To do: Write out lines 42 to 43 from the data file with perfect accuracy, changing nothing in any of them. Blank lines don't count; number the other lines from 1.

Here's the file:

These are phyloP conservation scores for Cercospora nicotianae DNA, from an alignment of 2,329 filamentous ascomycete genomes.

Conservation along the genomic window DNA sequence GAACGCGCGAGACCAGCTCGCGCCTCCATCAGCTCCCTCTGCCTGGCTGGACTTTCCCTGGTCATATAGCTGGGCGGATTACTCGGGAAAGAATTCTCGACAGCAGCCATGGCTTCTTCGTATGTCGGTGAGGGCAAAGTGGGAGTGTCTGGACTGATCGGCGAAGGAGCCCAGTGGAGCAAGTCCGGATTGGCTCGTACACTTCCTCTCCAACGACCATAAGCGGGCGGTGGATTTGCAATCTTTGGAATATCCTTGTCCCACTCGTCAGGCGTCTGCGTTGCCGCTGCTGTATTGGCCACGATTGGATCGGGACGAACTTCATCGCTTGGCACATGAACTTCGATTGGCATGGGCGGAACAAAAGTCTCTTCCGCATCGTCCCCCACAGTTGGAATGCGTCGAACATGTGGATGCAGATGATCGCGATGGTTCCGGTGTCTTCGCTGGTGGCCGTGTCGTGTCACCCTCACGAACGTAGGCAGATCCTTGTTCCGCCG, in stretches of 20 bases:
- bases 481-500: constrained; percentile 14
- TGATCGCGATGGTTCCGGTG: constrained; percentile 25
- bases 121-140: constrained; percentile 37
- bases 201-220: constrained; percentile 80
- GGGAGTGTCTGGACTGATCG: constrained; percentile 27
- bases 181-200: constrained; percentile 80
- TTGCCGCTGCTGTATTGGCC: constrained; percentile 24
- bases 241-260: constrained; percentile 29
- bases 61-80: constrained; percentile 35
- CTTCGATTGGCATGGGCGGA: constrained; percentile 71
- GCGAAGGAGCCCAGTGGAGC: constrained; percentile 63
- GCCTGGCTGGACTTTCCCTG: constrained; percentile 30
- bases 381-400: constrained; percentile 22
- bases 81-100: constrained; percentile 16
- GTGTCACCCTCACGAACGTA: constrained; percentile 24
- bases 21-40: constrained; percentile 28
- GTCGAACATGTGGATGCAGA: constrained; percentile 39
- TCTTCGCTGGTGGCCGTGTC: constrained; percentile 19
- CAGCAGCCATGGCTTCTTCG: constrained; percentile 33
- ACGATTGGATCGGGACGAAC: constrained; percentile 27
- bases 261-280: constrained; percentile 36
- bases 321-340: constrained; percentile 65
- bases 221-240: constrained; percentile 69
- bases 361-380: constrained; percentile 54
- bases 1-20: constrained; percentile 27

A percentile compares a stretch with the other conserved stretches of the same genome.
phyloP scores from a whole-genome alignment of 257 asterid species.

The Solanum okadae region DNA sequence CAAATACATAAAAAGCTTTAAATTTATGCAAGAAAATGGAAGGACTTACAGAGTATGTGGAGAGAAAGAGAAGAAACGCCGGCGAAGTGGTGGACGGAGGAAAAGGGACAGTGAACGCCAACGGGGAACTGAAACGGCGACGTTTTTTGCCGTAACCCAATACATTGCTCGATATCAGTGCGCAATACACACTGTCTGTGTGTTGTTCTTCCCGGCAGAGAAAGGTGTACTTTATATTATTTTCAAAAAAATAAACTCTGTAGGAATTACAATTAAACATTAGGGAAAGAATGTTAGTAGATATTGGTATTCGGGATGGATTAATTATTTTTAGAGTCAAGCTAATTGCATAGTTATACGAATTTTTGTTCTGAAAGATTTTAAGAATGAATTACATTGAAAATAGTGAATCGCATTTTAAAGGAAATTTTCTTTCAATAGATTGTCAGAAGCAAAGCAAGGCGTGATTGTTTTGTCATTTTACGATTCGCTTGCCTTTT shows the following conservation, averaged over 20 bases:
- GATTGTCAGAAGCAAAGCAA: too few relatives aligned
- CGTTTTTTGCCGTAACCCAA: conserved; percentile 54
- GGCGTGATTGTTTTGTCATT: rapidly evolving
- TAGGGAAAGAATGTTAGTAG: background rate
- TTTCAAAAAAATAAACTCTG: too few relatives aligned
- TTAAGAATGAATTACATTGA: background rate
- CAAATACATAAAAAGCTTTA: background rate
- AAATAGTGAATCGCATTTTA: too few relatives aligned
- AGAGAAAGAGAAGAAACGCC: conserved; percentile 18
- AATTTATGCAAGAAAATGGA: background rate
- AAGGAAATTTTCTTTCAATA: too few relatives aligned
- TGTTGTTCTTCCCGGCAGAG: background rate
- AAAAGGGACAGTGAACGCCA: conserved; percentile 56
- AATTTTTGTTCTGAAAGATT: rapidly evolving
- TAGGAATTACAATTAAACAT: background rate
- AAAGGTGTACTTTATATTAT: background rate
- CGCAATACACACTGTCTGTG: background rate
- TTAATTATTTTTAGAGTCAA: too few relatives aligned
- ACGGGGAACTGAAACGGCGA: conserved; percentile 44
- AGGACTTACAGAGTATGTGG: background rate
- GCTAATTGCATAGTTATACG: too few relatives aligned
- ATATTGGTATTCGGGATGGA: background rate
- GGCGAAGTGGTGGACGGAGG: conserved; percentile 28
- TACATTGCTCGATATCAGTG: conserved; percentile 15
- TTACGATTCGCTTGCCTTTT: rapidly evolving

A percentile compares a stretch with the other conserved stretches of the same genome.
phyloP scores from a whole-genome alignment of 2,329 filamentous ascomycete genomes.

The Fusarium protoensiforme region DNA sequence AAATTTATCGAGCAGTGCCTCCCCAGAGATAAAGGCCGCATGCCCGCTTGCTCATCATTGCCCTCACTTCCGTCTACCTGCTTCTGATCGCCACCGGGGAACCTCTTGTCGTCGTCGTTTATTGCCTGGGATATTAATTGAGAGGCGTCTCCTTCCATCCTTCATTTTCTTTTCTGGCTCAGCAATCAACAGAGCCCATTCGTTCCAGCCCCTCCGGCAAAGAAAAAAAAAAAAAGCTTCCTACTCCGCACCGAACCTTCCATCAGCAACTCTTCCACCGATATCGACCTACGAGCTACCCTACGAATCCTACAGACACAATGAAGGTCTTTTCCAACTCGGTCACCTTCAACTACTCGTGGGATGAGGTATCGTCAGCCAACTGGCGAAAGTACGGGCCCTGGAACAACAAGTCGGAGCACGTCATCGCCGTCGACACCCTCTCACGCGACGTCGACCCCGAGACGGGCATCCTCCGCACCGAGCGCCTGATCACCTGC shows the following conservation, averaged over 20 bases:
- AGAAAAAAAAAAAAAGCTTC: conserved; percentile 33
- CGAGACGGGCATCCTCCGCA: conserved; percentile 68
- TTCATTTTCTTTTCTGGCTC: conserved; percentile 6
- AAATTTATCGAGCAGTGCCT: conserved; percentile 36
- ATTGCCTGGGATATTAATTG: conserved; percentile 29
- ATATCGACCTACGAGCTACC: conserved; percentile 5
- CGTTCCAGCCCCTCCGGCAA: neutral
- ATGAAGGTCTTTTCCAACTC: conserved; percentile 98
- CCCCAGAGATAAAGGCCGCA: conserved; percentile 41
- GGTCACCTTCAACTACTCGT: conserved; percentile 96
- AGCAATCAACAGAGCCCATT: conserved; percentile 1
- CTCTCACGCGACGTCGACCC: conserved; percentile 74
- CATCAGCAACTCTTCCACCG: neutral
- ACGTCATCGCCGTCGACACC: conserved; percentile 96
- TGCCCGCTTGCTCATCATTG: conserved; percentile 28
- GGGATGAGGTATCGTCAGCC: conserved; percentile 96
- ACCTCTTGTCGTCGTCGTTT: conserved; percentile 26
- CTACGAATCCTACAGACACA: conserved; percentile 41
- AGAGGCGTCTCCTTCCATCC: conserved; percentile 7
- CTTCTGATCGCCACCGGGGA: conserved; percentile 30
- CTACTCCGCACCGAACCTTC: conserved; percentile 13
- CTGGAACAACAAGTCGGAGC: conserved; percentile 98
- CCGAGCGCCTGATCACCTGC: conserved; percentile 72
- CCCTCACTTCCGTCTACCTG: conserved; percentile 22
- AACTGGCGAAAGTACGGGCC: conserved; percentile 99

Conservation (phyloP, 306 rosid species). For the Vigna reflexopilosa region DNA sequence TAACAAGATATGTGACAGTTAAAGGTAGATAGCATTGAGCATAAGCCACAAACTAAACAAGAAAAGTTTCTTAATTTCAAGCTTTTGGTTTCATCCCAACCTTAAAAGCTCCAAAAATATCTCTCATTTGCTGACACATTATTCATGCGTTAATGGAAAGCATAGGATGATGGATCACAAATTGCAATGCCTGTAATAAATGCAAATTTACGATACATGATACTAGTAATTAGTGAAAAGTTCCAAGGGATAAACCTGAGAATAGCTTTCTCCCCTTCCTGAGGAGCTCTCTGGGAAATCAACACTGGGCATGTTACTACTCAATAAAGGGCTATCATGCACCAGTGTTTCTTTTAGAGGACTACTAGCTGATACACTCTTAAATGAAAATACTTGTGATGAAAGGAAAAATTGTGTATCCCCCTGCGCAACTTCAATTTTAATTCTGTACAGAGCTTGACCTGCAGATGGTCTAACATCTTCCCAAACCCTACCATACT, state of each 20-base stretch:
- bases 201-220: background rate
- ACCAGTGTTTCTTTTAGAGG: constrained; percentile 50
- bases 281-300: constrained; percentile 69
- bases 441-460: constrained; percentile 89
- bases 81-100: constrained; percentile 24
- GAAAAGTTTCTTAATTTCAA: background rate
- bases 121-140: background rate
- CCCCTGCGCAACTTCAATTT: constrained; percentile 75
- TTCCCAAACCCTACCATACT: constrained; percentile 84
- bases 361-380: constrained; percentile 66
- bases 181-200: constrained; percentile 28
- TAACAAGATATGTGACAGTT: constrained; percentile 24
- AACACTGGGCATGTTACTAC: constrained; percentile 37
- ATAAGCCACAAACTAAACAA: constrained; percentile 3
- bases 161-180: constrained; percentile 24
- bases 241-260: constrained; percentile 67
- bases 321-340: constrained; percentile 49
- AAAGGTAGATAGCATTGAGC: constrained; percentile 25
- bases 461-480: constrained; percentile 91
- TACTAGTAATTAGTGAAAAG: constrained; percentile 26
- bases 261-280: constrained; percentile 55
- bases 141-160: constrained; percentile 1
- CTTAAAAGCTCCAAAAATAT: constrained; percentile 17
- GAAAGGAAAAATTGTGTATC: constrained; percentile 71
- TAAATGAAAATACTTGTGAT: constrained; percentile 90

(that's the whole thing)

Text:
- TGTTGTTCTTCCCGGCAGAG: background rate
- AAAAGGGACAGTGAACGCCA: conserved; percentile 56